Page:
Objectives: Vestibular evoked myogenic potentials (VEMPs) are saccular responses to loud acoustic stimuli and are recordable from the sterno-cleido-mastoid muscle ipsilaterally to the stimulated ear. This study aimed to investigate VEMPs in patients suffering from multiple sclerosis (MS), and to compare these findings with both clinical and instrumental data. Methods: We recorded VEMPs from 70 MS patients, whose clinical data were retrospectively evaluated for the possible occurrence of: past and current (with respect to VEMP recording) brainstem and/or cerebellar symptoms; current brainstem and/or cerebellar signs. Sixty-five patients underwent brainstem auditory evoked potentials (BAEPs) recording; 63 of the same patients underwent saccadic eye movement recording and subjective visual vertical (SVV) evaluation. Results: VEMPs were abnormal in 31%, BAEPs in 38% and SVV in 21% of the patients. Saccadic eye movements showed a possible brainstem dysfunction in 44.4% of the patients. There was no correlation between the occurrence of abnormalities and the technical means of detection. The same held true for correlations with clinical data, with the exception of the BAEPs; these proved to be more frequently abnormal in patients presenting at neurological examination with brainstem and/or cerebellar signs that were possibly related to the complaint of dizziness. Conclusions: VEMPs should be considered a useful complementary neurophysiological tool for the evaluation of brainstem dysfunction.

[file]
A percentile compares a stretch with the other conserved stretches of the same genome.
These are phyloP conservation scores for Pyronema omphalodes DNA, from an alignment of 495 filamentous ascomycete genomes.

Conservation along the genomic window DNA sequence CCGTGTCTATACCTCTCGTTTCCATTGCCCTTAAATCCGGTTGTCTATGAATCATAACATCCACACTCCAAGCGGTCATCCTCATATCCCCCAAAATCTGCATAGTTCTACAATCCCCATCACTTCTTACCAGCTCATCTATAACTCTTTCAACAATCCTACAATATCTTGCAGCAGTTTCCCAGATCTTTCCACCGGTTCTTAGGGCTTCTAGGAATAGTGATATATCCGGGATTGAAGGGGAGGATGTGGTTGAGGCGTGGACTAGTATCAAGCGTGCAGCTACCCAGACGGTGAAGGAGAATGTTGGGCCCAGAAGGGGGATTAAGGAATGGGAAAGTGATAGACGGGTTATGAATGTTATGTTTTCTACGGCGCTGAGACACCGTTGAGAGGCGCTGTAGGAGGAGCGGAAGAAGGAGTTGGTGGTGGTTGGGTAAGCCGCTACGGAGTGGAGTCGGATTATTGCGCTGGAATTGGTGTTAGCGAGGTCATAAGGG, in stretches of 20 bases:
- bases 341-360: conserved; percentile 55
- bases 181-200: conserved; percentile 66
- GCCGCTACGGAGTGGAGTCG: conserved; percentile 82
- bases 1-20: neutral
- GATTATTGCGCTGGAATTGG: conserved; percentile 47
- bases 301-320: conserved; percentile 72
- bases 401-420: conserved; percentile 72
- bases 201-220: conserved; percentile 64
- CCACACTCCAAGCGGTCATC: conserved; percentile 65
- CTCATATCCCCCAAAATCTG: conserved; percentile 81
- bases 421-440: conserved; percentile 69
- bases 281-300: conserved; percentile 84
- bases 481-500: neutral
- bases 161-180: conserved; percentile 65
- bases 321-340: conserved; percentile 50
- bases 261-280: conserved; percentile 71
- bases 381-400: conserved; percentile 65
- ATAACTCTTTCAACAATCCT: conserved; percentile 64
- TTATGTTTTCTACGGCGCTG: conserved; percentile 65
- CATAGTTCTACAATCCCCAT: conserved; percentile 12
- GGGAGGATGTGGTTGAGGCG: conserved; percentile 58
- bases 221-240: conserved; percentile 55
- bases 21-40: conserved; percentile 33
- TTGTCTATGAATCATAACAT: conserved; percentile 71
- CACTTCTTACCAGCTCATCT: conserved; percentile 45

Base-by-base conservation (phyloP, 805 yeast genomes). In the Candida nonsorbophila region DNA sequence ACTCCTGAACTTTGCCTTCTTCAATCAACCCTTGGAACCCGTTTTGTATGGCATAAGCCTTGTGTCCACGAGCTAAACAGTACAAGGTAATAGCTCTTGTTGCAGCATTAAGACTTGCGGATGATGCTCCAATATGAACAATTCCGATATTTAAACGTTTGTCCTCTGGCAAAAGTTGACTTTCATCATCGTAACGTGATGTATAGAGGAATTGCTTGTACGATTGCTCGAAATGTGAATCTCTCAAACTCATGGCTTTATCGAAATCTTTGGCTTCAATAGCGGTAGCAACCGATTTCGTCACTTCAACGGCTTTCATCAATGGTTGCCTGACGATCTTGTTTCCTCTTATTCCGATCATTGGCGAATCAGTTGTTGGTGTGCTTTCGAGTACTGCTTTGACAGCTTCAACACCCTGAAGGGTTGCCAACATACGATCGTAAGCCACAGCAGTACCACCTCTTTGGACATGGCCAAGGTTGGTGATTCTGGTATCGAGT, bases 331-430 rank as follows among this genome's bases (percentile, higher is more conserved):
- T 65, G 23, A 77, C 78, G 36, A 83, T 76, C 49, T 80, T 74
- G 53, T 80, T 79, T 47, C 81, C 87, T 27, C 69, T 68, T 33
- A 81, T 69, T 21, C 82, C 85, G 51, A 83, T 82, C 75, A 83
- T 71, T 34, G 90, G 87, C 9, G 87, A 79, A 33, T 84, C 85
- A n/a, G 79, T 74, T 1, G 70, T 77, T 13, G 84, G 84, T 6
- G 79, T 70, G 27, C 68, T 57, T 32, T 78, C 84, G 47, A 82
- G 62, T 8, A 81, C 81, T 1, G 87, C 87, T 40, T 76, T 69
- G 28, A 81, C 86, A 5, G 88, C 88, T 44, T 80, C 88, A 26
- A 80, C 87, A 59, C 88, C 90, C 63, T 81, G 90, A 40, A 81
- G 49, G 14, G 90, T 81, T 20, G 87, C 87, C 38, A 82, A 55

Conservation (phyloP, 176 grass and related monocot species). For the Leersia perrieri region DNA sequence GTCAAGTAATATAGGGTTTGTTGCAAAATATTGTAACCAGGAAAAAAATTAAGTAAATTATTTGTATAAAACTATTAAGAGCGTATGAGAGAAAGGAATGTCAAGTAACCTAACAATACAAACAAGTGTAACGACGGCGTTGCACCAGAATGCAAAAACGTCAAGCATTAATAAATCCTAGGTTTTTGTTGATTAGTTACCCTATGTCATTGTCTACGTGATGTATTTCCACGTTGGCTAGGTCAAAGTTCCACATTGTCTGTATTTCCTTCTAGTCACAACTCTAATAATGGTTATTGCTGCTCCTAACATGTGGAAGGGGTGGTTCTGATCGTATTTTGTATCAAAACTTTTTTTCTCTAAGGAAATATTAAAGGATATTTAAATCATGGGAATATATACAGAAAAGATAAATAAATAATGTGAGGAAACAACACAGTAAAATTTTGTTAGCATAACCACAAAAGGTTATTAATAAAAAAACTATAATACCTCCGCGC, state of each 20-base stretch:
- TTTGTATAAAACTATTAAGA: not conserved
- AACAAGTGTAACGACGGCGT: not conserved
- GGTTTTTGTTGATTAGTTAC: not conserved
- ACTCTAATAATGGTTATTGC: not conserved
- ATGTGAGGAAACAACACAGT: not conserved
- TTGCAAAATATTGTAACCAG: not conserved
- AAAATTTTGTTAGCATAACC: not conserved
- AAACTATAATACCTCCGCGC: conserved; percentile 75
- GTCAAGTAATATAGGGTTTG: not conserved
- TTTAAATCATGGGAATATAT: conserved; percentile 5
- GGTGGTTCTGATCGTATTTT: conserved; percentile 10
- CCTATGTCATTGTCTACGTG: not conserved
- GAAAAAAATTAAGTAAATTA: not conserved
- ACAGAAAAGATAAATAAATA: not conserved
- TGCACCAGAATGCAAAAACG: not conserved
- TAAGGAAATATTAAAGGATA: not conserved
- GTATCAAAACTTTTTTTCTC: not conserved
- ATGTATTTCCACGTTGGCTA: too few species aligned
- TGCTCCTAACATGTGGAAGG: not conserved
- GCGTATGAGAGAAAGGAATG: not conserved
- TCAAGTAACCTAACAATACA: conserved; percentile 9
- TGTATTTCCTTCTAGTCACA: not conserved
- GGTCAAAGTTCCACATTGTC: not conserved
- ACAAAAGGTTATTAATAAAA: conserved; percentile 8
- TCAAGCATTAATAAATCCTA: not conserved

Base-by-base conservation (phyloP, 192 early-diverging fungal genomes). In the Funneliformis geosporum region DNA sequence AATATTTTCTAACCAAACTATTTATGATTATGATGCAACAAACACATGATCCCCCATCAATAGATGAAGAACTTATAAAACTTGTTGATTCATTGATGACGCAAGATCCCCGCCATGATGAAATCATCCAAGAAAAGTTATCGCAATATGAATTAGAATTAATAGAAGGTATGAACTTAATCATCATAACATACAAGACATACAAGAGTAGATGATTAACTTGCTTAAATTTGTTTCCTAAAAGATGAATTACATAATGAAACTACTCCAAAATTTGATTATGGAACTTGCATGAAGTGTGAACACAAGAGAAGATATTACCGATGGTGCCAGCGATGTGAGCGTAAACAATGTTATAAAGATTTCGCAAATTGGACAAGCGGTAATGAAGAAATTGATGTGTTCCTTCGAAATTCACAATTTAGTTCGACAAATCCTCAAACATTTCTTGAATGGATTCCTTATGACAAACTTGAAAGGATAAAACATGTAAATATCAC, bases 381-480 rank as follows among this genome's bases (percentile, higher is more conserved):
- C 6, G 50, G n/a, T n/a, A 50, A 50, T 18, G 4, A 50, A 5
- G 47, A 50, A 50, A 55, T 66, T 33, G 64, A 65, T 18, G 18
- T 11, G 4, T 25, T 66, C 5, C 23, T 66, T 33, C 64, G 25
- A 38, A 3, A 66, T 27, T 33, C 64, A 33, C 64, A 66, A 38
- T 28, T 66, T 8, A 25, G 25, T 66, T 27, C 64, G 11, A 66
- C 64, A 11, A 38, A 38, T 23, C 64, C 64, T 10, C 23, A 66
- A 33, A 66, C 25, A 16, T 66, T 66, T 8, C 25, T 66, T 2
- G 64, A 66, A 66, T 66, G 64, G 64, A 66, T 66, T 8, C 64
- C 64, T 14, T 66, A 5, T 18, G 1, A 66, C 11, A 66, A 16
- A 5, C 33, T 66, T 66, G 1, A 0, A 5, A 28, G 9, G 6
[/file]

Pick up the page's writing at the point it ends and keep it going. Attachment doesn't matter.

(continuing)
- Multiple sclerosis
- Vestibular evoked myogenic potentials
ASJC Scopus subject areas
- Clinical Neurology
- Radiology Nuclear Medicine and imaging
- Sensory Systems
- Physiology (medical)